CINCINNATI, OH (FOX19) - Mayor John Cranley responds to the FOX19 investigation into high ranking city employees. The investigation, called residencygate by members of council, has sparked a major investigation at City Hall.
"What concerns me the most is people may have lied about where they live. If it is proven that people have filled out disclosure forms and mis-stated where they live, then I think appropriate disciplinary action should be meted out. We can't condone dishonesty," said Mayor John Cranley in response to a recent FOX19 investigation.
Last week, FOX19 brought to light several of the Financial Disclosure Statements filed by high-ranking members of the city's administration. Those forms include each person's home address.
But FOX19 discovered the addresses some of those directors provided may not be where they actually live. Last year, City Council passed an ordinance requiring all city department directors live within city limits.
Anthony James Parrott, or Tony Parrott, runs the Metropolitan Sewer District. On the form Parrott provided to the city, he supplies an address on Greenlawn Street in Cincinnati. But FOX19 found property records that show Parrott owns a home in Butler County. When we went to that Butler County home, Parrott's wife answered the door.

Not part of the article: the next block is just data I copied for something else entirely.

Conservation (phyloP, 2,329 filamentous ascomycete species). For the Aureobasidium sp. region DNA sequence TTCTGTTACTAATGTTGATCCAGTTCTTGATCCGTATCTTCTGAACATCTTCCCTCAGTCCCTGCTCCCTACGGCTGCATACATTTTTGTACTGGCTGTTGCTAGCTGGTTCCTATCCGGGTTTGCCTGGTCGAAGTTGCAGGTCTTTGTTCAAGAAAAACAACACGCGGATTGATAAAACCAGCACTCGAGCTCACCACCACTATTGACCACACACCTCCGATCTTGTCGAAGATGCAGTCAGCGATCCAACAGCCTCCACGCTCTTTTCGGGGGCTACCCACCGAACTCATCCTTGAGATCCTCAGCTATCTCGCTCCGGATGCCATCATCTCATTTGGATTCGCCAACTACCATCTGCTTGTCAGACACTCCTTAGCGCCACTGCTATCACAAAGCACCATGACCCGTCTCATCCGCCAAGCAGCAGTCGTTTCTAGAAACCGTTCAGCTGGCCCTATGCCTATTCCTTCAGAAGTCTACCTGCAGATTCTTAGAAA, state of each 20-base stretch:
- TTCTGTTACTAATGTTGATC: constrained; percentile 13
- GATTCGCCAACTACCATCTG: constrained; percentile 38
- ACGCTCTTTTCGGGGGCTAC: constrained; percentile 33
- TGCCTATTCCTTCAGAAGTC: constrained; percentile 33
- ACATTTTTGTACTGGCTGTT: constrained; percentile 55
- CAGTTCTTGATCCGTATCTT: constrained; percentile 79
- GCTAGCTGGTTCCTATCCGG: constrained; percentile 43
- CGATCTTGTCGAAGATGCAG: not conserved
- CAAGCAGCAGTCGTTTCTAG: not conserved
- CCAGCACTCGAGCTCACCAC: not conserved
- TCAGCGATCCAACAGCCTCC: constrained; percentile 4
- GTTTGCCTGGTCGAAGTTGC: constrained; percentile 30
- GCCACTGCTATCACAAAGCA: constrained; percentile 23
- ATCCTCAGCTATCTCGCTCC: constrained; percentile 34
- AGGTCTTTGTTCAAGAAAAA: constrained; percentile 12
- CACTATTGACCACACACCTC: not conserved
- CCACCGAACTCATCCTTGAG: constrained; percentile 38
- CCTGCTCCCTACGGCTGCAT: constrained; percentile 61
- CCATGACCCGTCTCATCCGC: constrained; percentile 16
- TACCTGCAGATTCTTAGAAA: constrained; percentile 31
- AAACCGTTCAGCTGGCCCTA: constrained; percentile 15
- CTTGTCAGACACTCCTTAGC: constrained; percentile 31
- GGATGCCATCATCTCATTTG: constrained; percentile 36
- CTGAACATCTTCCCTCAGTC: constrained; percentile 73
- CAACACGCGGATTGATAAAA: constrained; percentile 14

Kenneth Glenn is the Director of the Department of Citizen Complaints and Internal Audit. On Glenn's Financial Disclosure Form, he provides an address on Whetsel in Cincinnati. When FOX19 visited that address, we were told the Dees family has lived at that address for 30 years. It turns out, the home on Whetsel is owned by George Dees, who is Glenn's brother-in-law. On the property record for Glenn's home in Butler County, Glenn's wife is listed as Shirley A. Dees-Glenn.
Georgetta Kelly is the city's Human Resources Director. Kelly provides an address in an apartment building on Probasco near UC's campus. In an email to FOX19, Kelly claims she pays rent for that apartment and has utility bills to prove it, even though Kelly's husband lives in a gated home in Dayton, Ohio.
Part of that Financial Disclosure Form each city director is required to sign states, "I further acknowledge that a false filing of this statement may be grounds for removal from my office or dismissal from my employment."
"I've asked the interim city manager to investigate and corroborate these investigations and if it's proven that people have falsified their residence and then appropriate discipline needs to be meted out," Mayor Cranley said.
A spokesperson for the city tells FOX19 the city manager is in the final stages of his investigation into the residency issue.